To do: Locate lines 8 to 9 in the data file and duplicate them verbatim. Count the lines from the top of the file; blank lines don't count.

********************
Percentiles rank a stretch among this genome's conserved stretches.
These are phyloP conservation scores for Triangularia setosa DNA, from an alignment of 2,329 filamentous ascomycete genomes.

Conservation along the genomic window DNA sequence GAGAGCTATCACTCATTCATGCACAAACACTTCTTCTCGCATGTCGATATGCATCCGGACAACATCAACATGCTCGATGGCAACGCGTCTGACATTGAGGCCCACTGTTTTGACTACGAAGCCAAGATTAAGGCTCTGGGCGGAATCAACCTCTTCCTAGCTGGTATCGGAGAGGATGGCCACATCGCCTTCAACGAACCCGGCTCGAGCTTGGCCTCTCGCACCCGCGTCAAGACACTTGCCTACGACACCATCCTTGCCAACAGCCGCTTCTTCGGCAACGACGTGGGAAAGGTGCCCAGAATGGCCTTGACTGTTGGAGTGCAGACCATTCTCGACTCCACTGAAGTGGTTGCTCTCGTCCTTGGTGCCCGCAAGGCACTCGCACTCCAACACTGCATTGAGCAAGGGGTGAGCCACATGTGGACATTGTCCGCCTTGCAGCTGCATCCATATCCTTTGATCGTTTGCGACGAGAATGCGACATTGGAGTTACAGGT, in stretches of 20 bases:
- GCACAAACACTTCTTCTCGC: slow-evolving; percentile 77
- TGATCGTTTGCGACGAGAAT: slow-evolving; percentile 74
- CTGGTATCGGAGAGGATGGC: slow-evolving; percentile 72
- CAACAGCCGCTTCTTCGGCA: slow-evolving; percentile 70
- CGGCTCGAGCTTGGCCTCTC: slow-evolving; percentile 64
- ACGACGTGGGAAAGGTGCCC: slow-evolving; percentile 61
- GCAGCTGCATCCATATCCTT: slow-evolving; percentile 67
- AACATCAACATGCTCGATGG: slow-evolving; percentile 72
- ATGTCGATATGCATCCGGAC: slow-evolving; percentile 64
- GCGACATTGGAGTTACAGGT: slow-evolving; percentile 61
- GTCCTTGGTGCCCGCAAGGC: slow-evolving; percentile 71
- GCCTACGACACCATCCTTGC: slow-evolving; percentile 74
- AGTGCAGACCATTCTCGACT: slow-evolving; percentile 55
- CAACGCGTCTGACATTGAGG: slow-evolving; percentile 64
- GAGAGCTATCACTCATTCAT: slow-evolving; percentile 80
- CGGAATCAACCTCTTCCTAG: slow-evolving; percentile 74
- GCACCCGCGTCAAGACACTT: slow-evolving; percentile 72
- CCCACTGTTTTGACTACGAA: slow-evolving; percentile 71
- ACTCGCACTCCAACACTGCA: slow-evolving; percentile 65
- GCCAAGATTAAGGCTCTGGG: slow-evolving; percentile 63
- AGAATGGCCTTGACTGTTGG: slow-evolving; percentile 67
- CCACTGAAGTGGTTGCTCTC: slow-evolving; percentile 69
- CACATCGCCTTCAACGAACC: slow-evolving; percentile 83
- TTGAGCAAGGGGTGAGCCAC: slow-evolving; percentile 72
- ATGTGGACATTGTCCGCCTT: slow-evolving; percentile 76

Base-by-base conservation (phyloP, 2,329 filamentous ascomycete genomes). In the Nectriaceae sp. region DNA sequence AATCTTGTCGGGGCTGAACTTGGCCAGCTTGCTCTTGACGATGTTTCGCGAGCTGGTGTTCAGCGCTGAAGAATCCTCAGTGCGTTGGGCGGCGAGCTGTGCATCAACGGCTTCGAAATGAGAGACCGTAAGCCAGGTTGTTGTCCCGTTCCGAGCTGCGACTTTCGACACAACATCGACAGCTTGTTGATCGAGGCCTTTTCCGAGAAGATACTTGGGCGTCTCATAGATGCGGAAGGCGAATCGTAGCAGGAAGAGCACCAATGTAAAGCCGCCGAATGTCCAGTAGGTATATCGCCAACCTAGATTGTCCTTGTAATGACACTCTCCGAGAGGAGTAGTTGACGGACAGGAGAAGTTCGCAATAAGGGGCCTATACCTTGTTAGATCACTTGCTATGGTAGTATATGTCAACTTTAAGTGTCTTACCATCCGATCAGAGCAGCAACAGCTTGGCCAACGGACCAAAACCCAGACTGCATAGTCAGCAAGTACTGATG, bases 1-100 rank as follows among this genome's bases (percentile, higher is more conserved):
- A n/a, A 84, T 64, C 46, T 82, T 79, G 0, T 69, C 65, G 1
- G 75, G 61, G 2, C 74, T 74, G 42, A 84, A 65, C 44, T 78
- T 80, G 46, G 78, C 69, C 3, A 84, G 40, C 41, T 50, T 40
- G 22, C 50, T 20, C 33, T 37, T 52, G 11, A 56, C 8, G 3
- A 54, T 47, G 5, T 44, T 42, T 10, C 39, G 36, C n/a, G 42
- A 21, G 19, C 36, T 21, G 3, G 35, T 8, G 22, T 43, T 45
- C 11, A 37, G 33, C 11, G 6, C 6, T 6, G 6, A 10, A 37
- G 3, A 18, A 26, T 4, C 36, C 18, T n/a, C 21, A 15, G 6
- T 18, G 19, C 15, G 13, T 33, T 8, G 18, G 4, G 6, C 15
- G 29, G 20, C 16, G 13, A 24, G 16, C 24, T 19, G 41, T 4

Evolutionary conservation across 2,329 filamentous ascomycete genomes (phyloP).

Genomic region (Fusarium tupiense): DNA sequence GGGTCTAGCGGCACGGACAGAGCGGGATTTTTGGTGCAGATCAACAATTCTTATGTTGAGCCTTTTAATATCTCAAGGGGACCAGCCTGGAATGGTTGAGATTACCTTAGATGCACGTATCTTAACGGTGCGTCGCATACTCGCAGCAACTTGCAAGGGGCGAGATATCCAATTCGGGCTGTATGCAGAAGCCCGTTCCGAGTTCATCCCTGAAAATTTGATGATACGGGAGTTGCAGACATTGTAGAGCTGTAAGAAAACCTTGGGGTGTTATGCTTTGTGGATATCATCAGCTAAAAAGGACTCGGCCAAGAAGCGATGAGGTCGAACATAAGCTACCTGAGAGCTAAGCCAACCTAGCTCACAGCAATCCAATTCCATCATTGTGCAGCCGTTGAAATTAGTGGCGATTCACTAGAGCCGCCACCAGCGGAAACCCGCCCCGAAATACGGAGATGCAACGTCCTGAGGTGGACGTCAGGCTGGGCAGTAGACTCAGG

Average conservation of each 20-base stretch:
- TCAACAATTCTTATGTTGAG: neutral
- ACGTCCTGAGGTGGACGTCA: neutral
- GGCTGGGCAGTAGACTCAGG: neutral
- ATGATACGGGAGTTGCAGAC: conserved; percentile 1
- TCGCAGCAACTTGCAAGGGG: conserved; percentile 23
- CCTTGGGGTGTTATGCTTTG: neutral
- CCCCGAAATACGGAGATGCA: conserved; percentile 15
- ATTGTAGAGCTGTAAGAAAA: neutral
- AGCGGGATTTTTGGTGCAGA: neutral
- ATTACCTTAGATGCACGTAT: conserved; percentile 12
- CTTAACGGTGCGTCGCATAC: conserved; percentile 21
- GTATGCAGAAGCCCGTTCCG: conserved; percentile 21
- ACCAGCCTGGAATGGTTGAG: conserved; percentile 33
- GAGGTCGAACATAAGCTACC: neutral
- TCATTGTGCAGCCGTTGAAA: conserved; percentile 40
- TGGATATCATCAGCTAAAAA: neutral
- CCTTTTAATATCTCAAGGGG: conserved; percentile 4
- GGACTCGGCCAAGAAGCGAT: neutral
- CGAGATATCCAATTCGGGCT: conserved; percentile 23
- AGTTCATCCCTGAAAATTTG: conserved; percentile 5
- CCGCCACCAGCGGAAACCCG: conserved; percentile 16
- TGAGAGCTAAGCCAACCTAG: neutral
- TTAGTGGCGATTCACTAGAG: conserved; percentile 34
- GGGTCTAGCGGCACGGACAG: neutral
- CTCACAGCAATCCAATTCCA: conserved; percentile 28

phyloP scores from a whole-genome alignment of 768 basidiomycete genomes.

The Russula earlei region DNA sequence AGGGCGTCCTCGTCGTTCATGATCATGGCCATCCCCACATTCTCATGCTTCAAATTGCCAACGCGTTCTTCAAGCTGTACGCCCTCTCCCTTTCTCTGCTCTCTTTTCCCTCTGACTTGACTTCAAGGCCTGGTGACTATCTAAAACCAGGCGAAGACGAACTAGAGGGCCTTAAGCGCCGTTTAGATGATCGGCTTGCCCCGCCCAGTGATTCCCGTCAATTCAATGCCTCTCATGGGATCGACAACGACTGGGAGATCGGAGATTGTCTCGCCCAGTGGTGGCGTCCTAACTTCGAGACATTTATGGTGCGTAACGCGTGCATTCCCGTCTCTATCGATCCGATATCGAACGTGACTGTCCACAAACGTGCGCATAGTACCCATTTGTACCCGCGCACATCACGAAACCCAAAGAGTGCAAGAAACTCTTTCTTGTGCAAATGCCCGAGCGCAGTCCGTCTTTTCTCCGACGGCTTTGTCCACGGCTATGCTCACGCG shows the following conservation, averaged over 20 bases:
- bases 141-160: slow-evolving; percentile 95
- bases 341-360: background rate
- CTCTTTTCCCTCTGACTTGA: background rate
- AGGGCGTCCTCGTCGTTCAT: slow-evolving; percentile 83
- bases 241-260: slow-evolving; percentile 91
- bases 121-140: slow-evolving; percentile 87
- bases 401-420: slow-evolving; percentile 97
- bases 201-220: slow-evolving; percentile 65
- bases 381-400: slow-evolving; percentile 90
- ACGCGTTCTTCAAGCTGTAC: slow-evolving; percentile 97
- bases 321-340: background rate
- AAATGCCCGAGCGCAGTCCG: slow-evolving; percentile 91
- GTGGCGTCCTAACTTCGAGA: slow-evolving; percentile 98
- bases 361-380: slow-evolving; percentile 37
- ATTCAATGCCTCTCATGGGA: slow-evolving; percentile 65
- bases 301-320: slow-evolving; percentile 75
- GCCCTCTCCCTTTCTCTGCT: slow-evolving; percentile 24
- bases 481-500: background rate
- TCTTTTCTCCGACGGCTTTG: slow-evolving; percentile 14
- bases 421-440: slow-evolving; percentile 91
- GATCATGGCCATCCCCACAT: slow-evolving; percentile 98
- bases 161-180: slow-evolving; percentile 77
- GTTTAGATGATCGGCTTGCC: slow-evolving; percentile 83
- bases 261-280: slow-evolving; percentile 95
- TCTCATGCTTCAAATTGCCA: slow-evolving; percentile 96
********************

- CGGCTCGAGCTTGGCCTCTC: slow-evolving; percentile 64
- ACGACGTGGGAAAGGTGCCC: slow-evolving; percentile 61